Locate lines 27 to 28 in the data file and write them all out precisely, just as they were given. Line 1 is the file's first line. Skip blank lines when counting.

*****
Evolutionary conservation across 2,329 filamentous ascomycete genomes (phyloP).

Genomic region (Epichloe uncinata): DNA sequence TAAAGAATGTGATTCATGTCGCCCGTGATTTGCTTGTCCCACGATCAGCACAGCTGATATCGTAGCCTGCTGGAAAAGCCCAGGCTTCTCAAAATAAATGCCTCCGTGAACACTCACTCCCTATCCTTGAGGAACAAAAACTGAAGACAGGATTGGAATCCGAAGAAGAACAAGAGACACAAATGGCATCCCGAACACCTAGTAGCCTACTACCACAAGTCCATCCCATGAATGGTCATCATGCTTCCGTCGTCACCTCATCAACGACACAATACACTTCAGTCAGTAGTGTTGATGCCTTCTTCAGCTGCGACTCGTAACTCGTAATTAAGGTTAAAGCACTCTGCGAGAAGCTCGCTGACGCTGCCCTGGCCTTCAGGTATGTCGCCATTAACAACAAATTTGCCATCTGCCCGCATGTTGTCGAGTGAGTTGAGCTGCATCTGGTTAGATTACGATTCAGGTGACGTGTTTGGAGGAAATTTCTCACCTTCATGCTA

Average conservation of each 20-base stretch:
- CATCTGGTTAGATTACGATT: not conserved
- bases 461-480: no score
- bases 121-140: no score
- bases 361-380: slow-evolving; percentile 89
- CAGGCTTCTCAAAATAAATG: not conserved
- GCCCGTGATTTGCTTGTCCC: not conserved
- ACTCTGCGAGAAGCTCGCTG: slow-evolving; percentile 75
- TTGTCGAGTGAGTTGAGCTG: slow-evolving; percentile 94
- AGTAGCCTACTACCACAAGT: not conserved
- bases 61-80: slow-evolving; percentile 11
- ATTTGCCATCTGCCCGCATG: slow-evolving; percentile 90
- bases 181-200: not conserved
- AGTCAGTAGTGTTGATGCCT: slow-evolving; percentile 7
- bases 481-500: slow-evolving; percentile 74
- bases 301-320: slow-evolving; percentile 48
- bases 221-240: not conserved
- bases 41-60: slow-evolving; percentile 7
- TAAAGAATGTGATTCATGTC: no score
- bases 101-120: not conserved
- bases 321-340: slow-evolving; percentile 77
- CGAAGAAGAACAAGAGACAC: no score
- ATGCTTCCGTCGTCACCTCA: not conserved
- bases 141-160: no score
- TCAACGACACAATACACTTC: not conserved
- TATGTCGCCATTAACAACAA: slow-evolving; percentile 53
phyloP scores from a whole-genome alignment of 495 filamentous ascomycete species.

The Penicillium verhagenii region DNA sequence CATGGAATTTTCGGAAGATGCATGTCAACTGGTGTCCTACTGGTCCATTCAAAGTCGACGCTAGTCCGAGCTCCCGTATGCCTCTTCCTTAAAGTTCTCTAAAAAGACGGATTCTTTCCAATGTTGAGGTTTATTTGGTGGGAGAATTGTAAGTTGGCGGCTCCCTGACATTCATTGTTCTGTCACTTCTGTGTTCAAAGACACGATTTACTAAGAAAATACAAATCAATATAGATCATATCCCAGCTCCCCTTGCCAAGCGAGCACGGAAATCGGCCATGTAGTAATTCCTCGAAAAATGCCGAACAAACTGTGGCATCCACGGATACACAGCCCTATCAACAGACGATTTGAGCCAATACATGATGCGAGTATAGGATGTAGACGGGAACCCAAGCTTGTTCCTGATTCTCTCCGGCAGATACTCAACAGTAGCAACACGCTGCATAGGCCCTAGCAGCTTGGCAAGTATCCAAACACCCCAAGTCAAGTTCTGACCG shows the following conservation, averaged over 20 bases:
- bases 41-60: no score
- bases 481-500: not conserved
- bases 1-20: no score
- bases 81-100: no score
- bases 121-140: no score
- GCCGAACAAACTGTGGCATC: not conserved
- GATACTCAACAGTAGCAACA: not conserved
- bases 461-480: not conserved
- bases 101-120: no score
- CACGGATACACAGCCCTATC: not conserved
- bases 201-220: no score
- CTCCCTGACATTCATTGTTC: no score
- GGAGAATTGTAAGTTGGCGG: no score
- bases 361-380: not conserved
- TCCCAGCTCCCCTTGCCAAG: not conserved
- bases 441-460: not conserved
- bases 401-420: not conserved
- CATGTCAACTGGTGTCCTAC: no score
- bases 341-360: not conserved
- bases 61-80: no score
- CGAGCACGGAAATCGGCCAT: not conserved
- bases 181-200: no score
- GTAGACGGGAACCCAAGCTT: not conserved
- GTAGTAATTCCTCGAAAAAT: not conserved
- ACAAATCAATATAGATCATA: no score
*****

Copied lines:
- TCAACGACACAATACACTTC: not conserved
- TATGTCGCCATTAACAACAA: slow-evolving; percentile 53